Communications law scholar Nicole Casarez argued that private prison operators should at least be as accountable as government officials in order to ensure that contractors "in no way abuse the public trust or prisoners' rights."(30) The FOIA, if applied to private contractors, would help accomplish this oversight.(31) While private prison operators are subject to marketplace restrictions that increase service quality because of competition,(32) Casarez makes clear that it is the government that should retain the ultimate authority over prison operations.(33) The public can make sure this monitoring is being performed, but only if the FOIA allows access to private contractors.(34)

    Because courts have failed to hold private entities accountable under the FOIA,(35) Casarez argues that the federal government can frustrate the public disclosure purposes behind the Act by delegating services to the private sector.(36) Therefore, Congress must step in to enact legislation holding private prison operators accountable or to amend the FOIA's definition of "agency" to include entities performing "significant agency functions."(37) This Article makes a similar argument by stating that agency and agency records should include any entity or records relating to a government function, even if that function is now being performed by the private sector. Congress should amend the FOIA to make sure public information does not become private simply because it is no longer in agency hands.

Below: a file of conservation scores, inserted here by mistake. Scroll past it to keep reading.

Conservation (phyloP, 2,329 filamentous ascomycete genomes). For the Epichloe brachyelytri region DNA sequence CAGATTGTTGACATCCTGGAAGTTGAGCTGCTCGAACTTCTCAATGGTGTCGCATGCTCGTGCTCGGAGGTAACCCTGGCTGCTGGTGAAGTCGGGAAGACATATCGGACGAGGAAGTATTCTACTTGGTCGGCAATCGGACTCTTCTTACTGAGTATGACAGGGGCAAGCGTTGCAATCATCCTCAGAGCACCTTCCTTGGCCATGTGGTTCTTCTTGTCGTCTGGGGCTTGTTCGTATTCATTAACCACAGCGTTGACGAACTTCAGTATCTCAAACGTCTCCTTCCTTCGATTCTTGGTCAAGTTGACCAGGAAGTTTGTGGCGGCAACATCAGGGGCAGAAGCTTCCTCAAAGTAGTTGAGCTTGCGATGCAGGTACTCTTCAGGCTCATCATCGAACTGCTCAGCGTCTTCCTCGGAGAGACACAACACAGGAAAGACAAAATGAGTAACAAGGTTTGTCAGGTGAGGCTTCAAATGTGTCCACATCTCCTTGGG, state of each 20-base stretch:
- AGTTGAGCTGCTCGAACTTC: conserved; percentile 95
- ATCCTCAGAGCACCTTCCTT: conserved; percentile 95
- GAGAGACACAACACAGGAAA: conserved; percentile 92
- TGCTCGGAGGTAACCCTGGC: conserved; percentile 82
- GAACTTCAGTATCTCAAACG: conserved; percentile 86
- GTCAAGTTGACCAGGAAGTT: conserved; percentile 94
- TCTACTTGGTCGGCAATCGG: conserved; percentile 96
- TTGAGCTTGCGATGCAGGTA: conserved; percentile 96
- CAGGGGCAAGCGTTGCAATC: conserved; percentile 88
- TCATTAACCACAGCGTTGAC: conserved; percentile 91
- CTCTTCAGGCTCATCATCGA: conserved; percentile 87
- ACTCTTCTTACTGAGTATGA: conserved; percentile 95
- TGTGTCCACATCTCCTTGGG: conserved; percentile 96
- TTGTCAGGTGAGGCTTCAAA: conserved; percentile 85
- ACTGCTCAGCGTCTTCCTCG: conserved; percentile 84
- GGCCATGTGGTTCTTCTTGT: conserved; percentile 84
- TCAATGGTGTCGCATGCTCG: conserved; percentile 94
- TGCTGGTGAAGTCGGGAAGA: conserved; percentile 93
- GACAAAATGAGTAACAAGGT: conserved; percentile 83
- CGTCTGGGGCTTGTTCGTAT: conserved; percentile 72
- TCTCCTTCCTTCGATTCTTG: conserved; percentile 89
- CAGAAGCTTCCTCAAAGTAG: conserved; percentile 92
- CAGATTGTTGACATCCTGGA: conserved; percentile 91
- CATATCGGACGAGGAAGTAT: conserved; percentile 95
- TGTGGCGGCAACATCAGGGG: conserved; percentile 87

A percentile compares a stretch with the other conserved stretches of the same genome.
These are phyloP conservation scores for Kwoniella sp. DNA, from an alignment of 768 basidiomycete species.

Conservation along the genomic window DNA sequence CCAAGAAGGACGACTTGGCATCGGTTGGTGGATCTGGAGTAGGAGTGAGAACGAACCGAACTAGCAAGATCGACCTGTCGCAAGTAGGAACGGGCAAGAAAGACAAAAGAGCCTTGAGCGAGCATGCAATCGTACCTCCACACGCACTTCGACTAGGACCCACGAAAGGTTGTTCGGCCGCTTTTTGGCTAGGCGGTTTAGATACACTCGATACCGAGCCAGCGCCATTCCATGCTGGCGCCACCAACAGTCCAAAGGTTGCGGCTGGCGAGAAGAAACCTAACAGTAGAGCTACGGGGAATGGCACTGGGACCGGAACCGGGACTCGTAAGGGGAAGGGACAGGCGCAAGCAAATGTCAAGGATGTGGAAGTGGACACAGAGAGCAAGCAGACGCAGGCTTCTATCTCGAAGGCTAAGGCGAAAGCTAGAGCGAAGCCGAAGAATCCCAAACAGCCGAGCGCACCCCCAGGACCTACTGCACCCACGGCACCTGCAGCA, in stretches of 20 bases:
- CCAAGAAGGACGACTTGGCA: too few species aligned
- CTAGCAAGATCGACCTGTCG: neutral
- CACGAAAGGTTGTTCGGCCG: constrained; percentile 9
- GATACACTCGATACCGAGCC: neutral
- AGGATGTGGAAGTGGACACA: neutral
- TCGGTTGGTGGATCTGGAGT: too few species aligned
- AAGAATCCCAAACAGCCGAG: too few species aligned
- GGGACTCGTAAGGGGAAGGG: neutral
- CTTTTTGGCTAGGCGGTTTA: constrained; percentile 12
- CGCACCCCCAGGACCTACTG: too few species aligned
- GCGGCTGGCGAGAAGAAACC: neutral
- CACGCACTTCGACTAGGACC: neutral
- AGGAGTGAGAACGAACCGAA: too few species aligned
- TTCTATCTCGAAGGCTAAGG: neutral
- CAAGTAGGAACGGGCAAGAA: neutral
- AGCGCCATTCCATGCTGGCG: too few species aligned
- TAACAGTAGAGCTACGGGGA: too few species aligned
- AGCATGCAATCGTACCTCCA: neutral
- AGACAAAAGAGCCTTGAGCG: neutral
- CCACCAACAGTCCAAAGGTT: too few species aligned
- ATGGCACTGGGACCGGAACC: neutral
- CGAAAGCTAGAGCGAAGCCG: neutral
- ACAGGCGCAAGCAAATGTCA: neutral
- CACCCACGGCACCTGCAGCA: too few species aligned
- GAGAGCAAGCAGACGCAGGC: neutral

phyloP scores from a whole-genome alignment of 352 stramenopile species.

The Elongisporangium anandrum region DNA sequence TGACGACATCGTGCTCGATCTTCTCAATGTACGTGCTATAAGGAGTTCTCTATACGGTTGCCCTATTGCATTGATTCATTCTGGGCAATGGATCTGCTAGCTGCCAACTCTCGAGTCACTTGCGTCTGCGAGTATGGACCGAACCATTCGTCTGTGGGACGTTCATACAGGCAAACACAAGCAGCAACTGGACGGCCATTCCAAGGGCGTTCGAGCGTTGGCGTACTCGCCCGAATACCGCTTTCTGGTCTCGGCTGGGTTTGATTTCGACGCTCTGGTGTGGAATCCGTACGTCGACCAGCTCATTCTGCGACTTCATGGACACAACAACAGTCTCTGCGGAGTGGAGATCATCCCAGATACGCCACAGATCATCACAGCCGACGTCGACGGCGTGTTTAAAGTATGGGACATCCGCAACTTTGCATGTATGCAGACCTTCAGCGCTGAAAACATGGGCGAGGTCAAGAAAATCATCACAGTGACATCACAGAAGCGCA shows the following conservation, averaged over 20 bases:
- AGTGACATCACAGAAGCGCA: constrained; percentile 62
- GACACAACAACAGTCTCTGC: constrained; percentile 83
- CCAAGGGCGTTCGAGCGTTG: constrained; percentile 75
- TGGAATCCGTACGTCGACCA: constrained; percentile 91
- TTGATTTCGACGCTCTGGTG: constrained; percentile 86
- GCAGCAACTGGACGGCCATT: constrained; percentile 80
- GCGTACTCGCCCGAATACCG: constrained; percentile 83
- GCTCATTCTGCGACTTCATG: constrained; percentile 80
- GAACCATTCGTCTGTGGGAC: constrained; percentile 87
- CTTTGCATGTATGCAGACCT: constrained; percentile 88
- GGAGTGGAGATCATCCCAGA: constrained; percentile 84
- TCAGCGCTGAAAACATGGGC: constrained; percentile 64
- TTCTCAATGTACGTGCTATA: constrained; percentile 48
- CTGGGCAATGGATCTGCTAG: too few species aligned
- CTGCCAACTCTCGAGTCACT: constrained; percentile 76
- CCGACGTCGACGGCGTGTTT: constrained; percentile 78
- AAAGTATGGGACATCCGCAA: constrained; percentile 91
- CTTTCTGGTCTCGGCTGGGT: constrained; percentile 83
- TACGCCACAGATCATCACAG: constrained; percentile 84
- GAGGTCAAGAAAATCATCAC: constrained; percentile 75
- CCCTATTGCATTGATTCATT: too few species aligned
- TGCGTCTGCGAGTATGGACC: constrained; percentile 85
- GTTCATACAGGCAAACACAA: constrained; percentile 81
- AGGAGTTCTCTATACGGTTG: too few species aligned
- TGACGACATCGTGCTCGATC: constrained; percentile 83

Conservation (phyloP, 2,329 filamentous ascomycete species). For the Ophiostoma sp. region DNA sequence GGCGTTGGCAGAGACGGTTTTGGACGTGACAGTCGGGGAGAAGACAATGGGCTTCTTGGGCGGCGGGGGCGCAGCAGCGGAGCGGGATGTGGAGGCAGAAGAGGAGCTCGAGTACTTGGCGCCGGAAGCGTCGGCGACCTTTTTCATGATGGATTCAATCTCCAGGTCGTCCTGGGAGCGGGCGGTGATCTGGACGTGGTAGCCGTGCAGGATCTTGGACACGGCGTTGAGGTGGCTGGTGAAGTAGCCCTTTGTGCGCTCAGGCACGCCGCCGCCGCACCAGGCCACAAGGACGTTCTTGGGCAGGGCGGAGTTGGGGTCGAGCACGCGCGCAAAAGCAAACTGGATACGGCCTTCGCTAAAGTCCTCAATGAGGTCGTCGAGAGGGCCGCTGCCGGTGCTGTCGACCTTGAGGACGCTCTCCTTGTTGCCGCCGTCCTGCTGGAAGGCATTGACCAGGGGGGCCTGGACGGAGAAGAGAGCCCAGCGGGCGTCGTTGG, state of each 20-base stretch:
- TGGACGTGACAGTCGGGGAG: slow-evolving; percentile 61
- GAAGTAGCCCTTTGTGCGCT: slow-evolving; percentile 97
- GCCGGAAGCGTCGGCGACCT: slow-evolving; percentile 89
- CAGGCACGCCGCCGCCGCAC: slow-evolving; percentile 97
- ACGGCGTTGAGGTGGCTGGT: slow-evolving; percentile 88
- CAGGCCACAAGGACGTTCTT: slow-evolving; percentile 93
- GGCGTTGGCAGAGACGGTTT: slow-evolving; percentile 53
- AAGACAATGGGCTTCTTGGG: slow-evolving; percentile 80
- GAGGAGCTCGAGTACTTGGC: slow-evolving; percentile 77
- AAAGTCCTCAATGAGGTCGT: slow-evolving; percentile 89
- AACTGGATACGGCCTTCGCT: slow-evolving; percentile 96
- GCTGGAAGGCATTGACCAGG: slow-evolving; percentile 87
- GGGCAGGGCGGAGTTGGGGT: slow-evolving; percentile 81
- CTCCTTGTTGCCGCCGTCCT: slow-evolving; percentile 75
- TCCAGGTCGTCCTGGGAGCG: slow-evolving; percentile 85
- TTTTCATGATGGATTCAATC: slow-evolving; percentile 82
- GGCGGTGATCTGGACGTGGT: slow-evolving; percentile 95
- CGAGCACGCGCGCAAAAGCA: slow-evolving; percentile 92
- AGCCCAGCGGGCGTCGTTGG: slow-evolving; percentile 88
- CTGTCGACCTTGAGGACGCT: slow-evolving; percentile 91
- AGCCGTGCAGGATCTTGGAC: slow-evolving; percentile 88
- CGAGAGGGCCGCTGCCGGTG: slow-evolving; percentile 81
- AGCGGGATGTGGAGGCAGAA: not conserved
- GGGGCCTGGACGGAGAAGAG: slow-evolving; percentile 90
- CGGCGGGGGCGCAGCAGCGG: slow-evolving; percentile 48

Other examples of federal privatization could have a direct impact on the public's ability to obtain important information. In January 1998, the U.S. Department of Energy (DOE), the federal government's largest contracting agency, refused to allow nuclear watchdog groups access to documents in the hands of its contractors.(38) The result of the pending litigation in the DOE's case could have a major impact on the government's accountability for its energy operations because the DOE contracts with private corporations and nonprofit organizations to perform over eighty percent of its work.(39) Records such as travel expenses of top officials and descriptions of new weapons projects, which are important for public oversight of how its money is spent, could be closed off to the public if the federal courts in New Mexico and California do not hold the contractors accountable as agencies holding agency records under the FOIA.(40) Under the prevailing federal case law, this is not likely to happen,(41) and the federal courts are not likely to force the DOE to comply with its own guidelines because unlike the FOIA, the guidelines are not law.(42)

    Additionally, the federal government considered removing impediments to privatizing airports. In 1996, the federal government began discussing the possibility of easing the federal restrictions on privatizing state or municipality-run airports.(43) These discussions could lead to the easier sale of airports to private companies, which...